Rent control’s negative impacts are not exclusive to New York, San Francisco, or Cambridge, but extend to places outside the United States. Rent control measures have led to a decline in housing value, the deterioration of housing quality, and reduction in new housing construction in areas like France between 1914 and 1948; Hong Kong after 1921; and Ontario after 1975, just to mention a few.

But even more recently a rent freeze enacted in Berlin in 2020 caused landlords to cut back on maintenance expenses and reduce the number of rental units advertised, lowering the housing supply. Furthermore, rental prices went up in nearby regions, pointing to a potentially increased spillover demand in those areas.

The housing crisis is a supply issue

Historically, rent control measures have mainly been implemented in areas facing rising housing costs due to shortage in the housing supply.

In 1593, for example, when Jews living in Rome –– who at the time were forbidden from owning property and could only rent in the ghetto –– were banished from all but three Papal states, they flocked to the ghettos of Rome and Ancona, causing rents to rise disproportionately in those ghettos compared to other regions. This resulted in Pope Clement freezing rents to protect Jews from their Christian landlords.

Likewise, in 1755 when Lisbon enacted rent control, it was only after a great earthquake had destroyed one-third of the city, slashing the city’s housing stock and leading to high prices.

In the U.S., Washington D.C and New York, the earliest adopters of the modern concept of rent control in the 1920s, also mainly did so because World War I had led to a housing shortage which raised prices.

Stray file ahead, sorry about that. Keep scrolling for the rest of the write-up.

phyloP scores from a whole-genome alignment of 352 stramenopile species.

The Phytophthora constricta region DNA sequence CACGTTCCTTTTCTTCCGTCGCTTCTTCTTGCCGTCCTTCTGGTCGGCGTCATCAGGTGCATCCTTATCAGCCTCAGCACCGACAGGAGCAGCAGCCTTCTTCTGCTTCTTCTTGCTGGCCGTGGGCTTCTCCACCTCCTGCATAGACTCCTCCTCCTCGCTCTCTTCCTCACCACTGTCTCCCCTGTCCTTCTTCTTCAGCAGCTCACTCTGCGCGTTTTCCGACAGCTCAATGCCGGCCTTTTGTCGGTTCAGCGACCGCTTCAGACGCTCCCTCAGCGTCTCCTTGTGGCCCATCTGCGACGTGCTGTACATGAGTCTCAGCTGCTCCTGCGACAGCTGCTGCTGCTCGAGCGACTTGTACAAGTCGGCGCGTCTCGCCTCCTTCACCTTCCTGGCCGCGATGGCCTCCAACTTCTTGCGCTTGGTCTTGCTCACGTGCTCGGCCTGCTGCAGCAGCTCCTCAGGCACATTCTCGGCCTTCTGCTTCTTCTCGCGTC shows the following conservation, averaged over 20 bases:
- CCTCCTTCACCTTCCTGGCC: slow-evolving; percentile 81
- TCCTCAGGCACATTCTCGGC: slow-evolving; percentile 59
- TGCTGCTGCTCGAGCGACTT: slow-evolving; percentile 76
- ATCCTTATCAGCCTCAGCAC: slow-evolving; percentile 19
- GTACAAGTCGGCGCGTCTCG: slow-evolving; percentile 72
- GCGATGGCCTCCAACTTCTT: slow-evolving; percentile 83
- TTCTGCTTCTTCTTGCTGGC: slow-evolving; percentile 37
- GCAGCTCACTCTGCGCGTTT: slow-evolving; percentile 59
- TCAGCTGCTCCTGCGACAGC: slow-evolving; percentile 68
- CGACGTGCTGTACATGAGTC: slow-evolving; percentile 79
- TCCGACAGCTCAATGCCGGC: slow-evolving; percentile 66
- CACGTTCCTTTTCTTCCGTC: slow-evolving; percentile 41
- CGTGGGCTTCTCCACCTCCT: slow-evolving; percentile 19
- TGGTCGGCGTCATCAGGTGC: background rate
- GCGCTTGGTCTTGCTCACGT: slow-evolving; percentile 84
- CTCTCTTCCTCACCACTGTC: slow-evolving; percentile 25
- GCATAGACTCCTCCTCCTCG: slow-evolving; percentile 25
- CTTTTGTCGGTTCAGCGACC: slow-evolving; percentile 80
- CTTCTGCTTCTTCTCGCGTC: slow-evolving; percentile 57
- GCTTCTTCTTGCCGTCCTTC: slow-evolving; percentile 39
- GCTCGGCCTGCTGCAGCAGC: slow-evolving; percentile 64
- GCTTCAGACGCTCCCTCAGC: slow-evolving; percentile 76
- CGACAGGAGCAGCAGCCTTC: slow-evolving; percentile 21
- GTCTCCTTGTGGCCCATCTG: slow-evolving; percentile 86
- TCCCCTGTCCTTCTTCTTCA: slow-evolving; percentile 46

The Twin Cities are not facing a novel problem. The cost of housing is high and rising because there is not enough supply to satisfy demand, causing prices to go up. Indeed, evidence from the Metropolitan Council shows that while housing supply has grown, it has lagged population growth. Between 2010 and 2017, for instance, the twin cities added 83,100 households and only 63,600 new housing units –– a shortage of 19,500 units.

So, to address the housing crisis, policymakers should focus on increasing housing supply by removing impediments to affordable housing, namely burdensome permitting requirements, land use regulations, zoning rules and environmental building codes, as well as excessive fees which delay construction projects and can add tens of thousands of dollars to the cost of housing development in the twin cities –– costs which are inevitably passed down to consumers.